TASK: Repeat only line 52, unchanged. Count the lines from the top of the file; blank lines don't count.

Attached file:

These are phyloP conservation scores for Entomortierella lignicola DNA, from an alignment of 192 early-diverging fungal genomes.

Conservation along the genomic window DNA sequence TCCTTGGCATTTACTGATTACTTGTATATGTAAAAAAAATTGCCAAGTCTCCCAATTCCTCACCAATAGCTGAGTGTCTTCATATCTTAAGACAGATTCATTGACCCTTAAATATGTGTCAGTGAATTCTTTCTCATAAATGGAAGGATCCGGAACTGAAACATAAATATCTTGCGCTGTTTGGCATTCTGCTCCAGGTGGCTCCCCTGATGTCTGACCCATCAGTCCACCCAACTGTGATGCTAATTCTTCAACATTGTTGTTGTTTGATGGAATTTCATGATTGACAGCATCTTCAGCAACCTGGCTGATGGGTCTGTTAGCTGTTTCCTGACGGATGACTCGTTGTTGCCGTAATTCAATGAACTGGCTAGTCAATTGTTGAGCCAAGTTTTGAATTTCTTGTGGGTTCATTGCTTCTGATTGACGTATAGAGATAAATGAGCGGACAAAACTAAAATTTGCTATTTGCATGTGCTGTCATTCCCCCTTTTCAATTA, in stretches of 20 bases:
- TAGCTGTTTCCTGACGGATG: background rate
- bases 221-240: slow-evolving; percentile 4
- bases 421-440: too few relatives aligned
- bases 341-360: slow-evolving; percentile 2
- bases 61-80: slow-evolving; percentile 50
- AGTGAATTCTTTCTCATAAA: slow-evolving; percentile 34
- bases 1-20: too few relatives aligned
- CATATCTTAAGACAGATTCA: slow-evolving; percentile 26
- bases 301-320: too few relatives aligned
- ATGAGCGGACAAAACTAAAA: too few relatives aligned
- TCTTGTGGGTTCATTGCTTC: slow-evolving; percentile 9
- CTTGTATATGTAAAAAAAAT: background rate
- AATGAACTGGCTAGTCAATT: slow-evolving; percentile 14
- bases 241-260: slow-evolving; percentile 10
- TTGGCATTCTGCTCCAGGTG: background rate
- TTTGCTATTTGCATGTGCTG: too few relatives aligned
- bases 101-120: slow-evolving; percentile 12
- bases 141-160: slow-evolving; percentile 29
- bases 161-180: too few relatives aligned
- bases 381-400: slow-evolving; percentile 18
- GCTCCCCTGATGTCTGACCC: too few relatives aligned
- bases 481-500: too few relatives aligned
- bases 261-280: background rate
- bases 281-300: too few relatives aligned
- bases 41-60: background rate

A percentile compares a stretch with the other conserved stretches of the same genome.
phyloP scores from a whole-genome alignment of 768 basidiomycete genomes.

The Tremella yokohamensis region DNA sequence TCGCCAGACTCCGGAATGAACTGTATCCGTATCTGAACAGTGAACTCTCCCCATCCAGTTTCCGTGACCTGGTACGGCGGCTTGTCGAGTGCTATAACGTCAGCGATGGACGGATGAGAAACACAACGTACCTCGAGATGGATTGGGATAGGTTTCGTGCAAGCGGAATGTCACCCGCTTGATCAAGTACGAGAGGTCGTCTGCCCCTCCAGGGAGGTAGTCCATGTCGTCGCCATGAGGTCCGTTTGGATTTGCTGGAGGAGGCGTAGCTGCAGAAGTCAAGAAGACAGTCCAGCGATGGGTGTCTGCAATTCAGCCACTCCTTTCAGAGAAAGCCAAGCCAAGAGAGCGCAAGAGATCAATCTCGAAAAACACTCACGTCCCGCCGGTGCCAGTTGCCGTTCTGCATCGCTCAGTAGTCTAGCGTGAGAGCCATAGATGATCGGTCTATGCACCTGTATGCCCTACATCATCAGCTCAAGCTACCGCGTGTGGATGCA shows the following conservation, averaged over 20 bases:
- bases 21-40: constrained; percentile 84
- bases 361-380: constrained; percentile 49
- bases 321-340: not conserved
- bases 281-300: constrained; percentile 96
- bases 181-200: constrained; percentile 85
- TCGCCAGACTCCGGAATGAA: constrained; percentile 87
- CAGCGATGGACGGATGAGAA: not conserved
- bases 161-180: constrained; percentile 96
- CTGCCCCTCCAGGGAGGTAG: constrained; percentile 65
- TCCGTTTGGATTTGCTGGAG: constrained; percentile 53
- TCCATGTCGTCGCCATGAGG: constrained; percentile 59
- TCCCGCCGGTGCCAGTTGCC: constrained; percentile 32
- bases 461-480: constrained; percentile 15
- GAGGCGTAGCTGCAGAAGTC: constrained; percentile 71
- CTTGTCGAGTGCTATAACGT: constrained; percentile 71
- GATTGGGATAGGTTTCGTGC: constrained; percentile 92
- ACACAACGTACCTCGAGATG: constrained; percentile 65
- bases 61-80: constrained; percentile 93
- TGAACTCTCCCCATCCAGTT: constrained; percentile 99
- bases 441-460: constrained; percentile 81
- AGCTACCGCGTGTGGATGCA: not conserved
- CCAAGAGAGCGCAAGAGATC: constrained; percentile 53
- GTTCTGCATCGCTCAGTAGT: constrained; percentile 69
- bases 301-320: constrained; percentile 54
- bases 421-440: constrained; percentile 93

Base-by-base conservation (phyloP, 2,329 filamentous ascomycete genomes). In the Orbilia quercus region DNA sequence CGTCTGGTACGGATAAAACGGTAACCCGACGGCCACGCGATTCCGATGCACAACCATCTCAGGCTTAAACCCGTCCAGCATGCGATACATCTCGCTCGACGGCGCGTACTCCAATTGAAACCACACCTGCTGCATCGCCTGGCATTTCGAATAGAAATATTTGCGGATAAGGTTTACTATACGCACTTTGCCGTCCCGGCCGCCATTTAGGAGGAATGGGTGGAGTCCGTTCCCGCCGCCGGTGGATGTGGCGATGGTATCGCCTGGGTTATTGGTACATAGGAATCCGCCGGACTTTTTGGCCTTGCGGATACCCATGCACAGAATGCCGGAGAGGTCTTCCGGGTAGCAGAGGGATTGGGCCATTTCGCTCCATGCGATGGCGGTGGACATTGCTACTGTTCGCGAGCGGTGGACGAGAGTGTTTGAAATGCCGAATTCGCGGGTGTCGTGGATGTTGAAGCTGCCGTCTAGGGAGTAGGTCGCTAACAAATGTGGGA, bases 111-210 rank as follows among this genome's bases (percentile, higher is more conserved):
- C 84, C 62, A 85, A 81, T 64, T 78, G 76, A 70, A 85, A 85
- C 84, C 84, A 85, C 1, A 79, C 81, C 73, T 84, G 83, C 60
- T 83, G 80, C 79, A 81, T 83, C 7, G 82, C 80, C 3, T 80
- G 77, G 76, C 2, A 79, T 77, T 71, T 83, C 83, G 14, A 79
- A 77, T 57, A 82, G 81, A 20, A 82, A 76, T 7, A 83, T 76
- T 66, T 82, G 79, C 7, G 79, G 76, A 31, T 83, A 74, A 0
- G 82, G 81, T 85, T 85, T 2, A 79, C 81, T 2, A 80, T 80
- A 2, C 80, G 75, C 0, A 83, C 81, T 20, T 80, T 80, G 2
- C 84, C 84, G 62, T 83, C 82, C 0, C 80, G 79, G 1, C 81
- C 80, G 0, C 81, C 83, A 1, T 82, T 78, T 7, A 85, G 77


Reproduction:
- CCAAGAGAGCGCAAGAGATC: constrained; percentile 53